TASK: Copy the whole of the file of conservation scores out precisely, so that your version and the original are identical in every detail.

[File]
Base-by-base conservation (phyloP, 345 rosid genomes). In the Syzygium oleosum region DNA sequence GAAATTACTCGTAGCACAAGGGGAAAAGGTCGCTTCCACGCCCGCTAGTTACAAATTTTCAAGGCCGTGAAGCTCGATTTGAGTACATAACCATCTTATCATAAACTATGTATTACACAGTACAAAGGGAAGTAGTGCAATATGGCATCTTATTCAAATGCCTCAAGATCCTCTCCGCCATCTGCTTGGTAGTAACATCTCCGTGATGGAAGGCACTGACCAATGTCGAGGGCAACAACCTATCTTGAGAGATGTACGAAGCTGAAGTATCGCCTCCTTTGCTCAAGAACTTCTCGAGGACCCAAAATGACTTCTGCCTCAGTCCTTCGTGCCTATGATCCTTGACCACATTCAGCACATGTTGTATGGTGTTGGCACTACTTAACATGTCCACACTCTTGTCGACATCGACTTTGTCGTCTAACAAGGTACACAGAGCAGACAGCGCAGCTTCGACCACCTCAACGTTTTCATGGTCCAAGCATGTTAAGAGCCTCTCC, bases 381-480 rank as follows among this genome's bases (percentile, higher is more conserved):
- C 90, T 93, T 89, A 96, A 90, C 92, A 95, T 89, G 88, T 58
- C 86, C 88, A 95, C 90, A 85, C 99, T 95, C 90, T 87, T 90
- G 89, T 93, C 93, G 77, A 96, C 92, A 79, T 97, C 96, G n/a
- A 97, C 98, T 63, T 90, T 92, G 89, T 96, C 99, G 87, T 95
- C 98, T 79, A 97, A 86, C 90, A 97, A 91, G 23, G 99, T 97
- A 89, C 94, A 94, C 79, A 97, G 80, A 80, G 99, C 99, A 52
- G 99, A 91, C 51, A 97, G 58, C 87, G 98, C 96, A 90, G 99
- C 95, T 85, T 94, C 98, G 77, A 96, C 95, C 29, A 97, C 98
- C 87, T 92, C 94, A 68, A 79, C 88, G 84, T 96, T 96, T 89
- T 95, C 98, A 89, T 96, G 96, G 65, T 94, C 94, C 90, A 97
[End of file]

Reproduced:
Base-by-base conservation (phyloP, 345 rosid genomes). In the Syzygium oleosum region DNA sequence GAAATTACTCGTAGCACAAGGGGAAAAGGTCGCTTCCACGCCCGCTAGTTACAAATTTTCAAGGCCGTGAAGCTCGATTTGAGTACATAACCATCTTATCATAAACTATGTATTACACAGTACAAAGGGAAGTAGTGCAATATGGCATCTTATTCAAATGCCTCAAGATCCTCTCCGCCATCTGCTTGGTAGTAACATCTCCGTGATGGAAGGCACTGACCAATGTCGAGGGCAACAACCTATCTTGAGAGATGTACGAAGCTGAAGTATCGCCTCCTTTGCTCAAGAACTTCTCGAGGACCCAAAATGACTTCTGCCTCAGTCCTTCGTGCCTATGATCCTTGACCACATTCAGCACATGTTGTATGGTGTTGGCACTACTTAACATGTCCACACTCTTGTCGACATCGACTTTGTCGTCTAACAAGGTACACAGAGCAGACAGCGCAGCTTCGACCACCTCAACGTTTTCATGGTCCAAGCATGTTAAGAGCCTCTCC, bases 381-480 rank as follows among this genome's bases (percentile, higher is more conserved):
- C 90, T 93, T 89, A 96, A 90, C 92, A 95, T 89, G 88, T 58
- C 86, C 88, A 95, C 90, A 85, C 99, T 95, C 90, T 87, T 90
- G 89, T 93, C 93, G 77, A 96, C 92, A 79, T 97, C 96, G n/a
- A 97, C 98, T 63, T 90, T 92, G 89, T 96, C 99, G 87, T 95
- C 98, T 79, A 97, A 86, C 90, A 97, A 91, G 23, G 99, T 97
- A 89, C 94, A 94, C 79, A 97, G 80, A 80, G 99, C 99, A 52
- G 99, A 91, C 51, A 97, G 58, C 87, G 98, C 96, A 90, G 99
- C 95, T 85, T 94, C 98, G 77, A 96, C 95, C 29, A 97, C 98
- C 87, T 92, C 94, A 68, A 79, C 88, G 84, T 96, T 96, T 89
- T 95, C 98, A 89, T 96, G 96, G 65, T 94, C 94, C 90, A 97